The PORC agreements were shaky to me at first, so let me explain how I've come to understand it. The PORC's are only for the lender/dealer products. If you look closely at these products, ULI and GAP, there is not much that should drastically change the reserves. Read the description of these products in this write-up. For ULI, you need to have an increase in defaults, and the cars must be uninsured and physically damaged. For GAP, there probably is no cyclicality behind increases in totaled or stolen cars, so your main concern is the prices in the used car market. To me, these both sound relatively stable to me, and I think the security of a 102% letter of credit seems okay.

So, I hope that helps. As i was thinking about it more, I did come up with some other concerns, and I want to get a better understanding of the unemployment products. So, keep tabs on this write-up and I will post a comment updating the new information as soon as I get it. (I made this the new direct link for bancinsurance under current holdings)

Nnejad said...

As a quick update, this is what I read which helped me become comfortable with the remaining Highlands arbitration.

We believe there is potential for the Company to mitigate its ultimate
liability to Highlands through the arbitration proceeding with
Highlands; however, because of the subjective nature inherent in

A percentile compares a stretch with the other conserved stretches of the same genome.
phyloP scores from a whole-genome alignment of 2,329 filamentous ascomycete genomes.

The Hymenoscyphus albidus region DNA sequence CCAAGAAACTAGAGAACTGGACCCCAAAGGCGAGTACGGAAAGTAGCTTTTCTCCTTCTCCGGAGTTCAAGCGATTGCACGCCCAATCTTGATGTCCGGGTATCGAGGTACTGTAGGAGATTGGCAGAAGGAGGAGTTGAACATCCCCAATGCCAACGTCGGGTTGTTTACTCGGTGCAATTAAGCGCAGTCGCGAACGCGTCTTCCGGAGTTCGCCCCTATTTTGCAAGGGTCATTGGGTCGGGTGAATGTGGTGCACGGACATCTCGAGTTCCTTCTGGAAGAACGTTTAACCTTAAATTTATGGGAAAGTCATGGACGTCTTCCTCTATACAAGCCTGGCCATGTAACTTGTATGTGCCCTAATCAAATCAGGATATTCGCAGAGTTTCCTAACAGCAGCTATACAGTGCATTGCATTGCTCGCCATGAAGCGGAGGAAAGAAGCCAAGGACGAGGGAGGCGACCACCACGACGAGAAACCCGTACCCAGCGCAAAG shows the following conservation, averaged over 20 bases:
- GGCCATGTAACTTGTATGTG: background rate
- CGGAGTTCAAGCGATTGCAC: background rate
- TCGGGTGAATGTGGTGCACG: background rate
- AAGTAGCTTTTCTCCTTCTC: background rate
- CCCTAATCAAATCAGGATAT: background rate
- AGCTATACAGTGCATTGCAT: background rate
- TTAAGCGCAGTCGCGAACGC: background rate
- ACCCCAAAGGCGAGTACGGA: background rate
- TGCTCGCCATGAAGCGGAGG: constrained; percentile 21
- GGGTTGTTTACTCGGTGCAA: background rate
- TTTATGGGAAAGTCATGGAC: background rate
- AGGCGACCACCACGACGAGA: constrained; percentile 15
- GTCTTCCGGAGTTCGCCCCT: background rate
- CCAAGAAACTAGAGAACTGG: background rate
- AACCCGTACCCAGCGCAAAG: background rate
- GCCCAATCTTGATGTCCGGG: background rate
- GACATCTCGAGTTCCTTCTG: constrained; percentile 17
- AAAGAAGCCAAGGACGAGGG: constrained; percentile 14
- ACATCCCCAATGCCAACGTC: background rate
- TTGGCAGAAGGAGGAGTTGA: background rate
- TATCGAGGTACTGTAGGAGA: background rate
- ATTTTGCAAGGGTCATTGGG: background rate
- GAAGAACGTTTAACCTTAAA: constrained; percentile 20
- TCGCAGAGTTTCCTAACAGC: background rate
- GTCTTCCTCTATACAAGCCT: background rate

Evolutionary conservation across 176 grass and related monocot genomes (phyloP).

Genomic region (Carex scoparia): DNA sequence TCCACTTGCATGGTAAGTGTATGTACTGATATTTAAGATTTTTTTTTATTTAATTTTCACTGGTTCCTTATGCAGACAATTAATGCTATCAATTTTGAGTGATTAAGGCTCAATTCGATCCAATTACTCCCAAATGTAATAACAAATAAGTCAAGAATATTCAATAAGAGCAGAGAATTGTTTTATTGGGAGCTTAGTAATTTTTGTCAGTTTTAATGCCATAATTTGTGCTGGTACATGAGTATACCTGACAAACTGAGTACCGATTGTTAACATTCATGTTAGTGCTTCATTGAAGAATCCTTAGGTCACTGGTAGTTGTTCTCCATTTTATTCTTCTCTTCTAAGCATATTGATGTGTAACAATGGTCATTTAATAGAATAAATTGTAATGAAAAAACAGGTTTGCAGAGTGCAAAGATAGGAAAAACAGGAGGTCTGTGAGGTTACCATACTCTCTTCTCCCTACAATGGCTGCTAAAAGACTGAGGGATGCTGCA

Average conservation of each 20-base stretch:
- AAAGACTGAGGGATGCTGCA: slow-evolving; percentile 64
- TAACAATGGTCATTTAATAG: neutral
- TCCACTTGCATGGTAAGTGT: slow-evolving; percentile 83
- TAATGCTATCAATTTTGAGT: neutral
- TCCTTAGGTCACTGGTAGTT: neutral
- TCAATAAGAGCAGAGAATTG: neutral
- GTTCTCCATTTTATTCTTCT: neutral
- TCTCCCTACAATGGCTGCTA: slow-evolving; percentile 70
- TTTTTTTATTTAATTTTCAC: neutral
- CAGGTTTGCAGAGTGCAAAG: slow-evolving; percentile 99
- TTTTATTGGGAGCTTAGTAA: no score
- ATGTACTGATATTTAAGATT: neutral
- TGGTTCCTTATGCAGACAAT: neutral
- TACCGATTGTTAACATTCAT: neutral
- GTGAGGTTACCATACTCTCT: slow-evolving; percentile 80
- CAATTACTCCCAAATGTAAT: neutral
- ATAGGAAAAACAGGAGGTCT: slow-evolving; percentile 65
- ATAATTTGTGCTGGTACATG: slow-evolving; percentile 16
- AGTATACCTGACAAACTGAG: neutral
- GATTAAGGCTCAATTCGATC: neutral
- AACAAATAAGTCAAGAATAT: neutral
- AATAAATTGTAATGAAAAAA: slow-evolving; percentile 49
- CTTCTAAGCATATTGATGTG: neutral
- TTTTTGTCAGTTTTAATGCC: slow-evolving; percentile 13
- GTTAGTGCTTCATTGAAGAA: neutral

assessing the final outcome of this arbitration, management cannot
estimate the probability of an adverse or favorable outcome as of
December 31, 2006. In addition, while outside counsel believes we have
legal defenses under the reinsurance agreement, they are unable to
assess whether an adverse outcome is probable or remote in the
arbitration as of December 31, 2006. In accordance with SFAS No. 5
"Accounting for Contingencies," the Company is reserving to its best
estimate of the ultimate liability on the program at December 31, 2006
without any adjustment for positive arbitration outcome or a potential
settlement amount with Highlands. If the Company obtains information
to determine an estimate of a final arbitration value or estimate a
settlement value, the Company will record changes in its reserves, if
any, in the period that an estimate is made in accordance with SFAS
No. 60. The Company does not intend to pay for any of the Highlands
losses unless and until the arbitration is settled on a mutually
agreeable basis and/or a final binding judgment is made as to the
Company's ultimate liability.

I'm still trying to learn more about the unemployment products, so stay tuned.